Here’s something to ponder: pretty much everyone, I mean EVERYONE, likes root beer floats. Yet when was the last time root beer floats came up in one of your conversations? 10, 20 years ago? There is an underground army of root beer float lovers, and thanks to this new product launch, the exclusion of floats from everyday conversation may be about to end.
The press release proclaims:
“More than 110 years after the ice- cream float was first consumed, A&W and Sunkist Floats are being introduced to recreate all the rich creamy frothiness of a real ice cream float in a bottle. A&W and Sunkist Floats – first-of-their-kind, float-like beverages – deliver a real float experience without all of the fuss.”
I’m a little skeptical of their ability to deliver a “real float experience”, but you better believe I’m going to be trying this.
Click below to read my thoughts on how their product launch went wrong and how the heck they can make this taste like a real float.
Sadly this product launch comes with yet another example of a company not only failing to utilize the web as part of their launch, but making a mistake that will cause negative publicity. The press release touted the website floats.com. Unfortunately the site was NOT live when the press releases went out, and STILL isn’t live. (note to marketers: ALWAYS have your website live if you are touting it in a press release).
People have noticed. the daily (ad) biz wrote a post about the product launch titled, “oops, we forgot the website.” What should have been an all positive write-up for the product’s debut instead focused almost entirely on the fact that they were promoting a website that didn’t exist.
I contacted Cadbury’s PR folks over at Ketchum and they informed me that the website won’t actually be launched until later this month. Hmmm…ok, then why was it in the press release? While it would have been ideal to have the website ready to go the same time the product launched, they also could have just left the website out of the press release to avoid any blowback from promoting a non-existent site.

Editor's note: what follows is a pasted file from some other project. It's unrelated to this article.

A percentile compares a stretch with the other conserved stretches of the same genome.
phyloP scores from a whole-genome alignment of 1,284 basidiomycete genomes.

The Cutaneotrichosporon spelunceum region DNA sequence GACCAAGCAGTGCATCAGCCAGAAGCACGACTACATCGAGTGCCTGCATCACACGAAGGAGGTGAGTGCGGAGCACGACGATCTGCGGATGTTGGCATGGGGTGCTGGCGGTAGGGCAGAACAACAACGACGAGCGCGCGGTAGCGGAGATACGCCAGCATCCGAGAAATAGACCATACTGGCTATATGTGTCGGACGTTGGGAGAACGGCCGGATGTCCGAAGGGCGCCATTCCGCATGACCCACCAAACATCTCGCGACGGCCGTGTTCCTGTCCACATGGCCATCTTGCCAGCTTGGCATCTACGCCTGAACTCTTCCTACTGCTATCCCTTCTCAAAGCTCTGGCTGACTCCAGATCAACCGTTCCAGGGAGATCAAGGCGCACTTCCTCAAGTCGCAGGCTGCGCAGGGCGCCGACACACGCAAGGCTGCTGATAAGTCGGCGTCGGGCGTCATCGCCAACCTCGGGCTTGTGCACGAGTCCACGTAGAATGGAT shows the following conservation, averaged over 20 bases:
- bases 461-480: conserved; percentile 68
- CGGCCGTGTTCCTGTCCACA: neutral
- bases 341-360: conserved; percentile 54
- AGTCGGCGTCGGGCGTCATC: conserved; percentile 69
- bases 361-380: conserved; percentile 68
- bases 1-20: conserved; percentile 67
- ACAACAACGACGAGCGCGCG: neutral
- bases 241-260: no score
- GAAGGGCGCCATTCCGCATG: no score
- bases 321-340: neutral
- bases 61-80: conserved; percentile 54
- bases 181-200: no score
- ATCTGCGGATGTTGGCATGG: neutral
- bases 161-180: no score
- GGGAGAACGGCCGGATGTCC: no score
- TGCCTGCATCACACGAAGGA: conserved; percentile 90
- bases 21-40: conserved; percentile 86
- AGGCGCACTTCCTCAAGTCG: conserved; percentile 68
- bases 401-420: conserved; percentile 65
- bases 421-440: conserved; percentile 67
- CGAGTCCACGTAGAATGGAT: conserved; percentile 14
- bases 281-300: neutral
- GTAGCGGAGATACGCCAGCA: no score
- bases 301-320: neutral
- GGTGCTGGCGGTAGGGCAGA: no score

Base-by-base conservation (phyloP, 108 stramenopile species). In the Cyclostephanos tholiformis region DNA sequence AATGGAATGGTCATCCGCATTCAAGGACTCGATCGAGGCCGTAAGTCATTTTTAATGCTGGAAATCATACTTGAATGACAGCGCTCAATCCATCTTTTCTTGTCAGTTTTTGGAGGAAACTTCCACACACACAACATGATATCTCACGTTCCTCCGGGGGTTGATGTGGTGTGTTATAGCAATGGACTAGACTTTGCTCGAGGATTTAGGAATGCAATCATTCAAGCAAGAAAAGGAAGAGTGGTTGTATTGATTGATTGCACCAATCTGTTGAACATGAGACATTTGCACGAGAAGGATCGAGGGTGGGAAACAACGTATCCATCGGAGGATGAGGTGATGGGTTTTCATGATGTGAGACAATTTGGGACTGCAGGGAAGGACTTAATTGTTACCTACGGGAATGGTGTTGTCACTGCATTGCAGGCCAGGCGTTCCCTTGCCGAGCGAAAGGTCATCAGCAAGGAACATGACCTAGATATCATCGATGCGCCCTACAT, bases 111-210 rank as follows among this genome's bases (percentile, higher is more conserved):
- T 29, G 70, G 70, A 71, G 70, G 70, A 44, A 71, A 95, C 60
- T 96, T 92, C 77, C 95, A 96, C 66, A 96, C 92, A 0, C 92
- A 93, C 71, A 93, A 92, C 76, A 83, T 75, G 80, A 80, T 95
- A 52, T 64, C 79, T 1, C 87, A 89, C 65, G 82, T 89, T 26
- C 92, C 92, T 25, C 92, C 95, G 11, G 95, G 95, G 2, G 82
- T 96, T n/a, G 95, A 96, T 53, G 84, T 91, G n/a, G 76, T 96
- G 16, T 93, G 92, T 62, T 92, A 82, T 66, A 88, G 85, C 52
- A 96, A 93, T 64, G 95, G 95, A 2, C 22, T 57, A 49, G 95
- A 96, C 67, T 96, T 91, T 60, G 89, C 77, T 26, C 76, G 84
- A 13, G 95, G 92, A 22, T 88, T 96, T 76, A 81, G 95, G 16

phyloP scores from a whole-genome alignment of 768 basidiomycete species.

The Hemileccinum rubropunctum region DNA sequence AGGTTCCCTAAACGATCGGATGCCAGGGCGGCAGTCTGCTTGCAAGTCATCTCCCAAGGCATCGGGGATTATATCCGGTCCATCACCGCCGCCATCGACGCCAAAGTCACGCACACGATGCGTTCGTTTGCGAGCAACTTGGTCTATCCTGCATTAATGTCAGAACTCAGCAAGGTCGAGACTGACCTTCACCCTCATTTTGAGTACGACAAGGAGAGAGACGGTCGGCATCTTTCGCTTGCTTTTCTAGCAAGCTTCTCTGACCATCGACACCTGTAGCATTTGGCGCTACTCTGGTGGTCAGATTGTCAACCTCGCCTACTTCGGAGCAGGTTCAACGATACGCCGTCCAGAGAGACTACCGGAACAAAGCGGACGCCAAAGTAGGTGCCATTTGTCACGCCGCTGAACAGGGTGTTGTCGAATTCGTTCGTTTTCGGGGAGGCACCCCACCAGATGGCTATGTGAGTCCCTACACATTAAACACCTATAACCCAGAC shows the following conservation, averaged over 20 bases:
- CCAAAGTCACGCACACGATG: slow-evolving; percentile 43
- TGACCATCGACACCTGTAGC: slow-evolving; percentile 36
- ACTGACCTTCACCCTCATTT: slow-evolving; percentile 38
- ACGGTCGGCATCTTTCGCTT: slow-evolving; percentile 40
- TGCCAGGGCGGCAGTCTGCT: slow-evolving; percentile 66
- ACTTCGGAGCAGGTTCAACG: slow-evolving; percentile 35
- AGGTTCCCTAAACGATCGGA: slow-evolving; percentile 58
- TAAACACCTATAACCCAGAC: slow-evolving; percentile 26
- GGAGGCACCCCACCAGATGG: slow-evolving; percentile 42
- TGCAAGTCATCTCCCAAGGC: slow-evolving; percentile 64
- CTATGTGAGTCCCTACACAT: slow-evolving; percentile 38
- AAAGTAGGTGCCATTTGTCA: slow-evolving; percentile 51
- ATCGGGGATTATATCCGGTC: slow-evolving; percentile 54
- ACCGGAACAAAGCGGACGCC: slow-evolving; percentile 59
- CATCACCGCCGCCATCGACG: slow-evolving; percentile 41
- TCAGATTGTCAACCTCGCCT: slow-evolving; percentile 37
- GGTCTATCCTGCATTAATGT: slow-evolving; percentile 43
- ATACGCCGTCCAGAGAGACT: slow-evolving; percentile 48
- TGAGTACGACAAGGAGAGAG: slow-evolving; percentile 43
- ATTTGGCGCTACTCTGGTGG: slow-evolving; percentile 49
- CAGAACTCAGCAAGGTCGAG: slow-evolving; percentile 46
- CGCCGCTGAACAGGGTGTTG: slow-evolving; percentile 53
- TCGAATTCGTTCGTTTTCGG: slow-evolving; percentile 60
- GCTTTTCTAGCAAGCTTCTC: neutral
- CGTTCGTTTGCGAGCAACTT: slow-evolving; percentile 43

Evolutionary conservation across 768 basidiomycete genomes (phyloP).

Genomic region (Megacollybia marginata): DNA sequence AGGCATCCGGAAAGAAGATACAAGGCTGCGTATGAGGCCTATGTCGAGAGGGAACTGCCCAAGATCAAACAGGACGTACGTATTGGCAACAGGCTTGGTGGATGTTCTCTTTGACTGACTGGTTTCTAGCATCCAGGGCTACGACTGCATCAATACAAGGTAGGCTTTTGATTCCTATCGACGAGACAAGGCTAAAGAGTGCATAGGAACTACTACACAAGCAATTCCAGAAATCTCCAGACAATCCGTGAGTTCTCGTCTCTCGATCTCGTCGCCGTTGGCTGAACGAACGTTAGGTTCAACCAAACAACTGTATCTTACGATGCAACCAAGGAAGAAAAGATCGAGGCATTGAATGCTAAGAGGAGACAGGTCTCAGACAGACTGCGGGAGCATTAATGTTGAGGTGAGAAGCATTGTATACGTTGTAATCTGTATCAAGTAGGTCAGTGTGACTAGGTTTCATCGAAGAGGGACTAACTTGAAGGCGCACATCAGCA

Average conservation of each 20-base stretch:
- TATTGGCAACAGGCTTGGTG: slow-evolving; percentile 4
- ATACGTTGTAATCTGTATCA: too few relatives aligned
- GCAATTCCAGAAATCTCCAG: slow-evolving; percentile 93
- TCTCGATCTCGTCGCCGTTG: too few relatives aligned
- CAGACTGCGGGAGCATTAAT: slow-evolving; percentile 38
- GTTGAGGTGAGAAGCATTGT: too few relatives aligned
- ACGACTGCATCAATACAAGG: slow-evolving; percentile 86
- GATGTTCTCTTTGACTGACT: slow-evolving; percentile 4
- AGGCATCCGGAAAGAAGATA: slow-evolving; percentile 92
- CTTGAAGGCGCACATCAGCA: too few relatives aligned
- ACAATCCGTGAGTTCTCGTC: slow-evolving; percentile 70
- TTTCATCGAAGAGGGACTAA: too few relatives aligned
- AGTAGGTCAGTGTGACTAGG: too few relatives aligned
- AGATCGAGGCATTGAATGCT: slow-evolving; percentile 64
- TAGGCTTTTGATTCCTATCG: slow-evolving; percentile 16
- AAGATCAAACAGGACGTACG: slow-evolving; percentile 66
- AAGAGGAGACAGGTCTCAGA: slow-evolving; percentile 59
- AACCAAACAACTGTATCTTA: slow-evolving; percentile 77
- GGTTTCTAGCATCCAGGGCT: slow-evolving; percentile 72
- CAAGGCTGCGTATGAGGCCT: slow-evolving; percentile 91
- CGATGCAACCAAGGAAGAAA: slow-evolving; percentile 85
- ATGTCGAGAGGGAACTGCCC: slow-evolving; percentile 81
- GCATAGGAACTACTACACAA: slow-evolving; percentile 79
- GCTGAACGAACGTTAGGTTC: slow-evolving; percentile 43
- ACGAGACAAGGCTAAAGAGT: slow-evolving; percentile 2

However, thanks do go out to the folks at Ketchum for providing me with the two images of the floats in a bottle that you see above, and also for sending me a “pitch letter” touting the new floats. If you’re like me, you may be wondering how exactly they are going to make this all work. Well according to the pitch letter:
“The soda-shop inspired glass bottles are used as part of the innovative and proprietary bottling process required to produce the first of its kind carbonated dairy-based Floats product.”
Hmmm…innovative? proprietary? first of its kind? Those sound like nerd words to me. What exactly does Cadbury have up their sleeve? My guess is a bunch of chemicals that make it taste frothy. I’m uber-skeptical, but I can’t wait to try this product out, and I’ll be sure to let you know what I think once I do.
I wish you luck with this product launch Cadbury, I’m ever so hopeful that this will be good. Oh, and Cadbury? Next time don’t tout a website that doesn’t exist.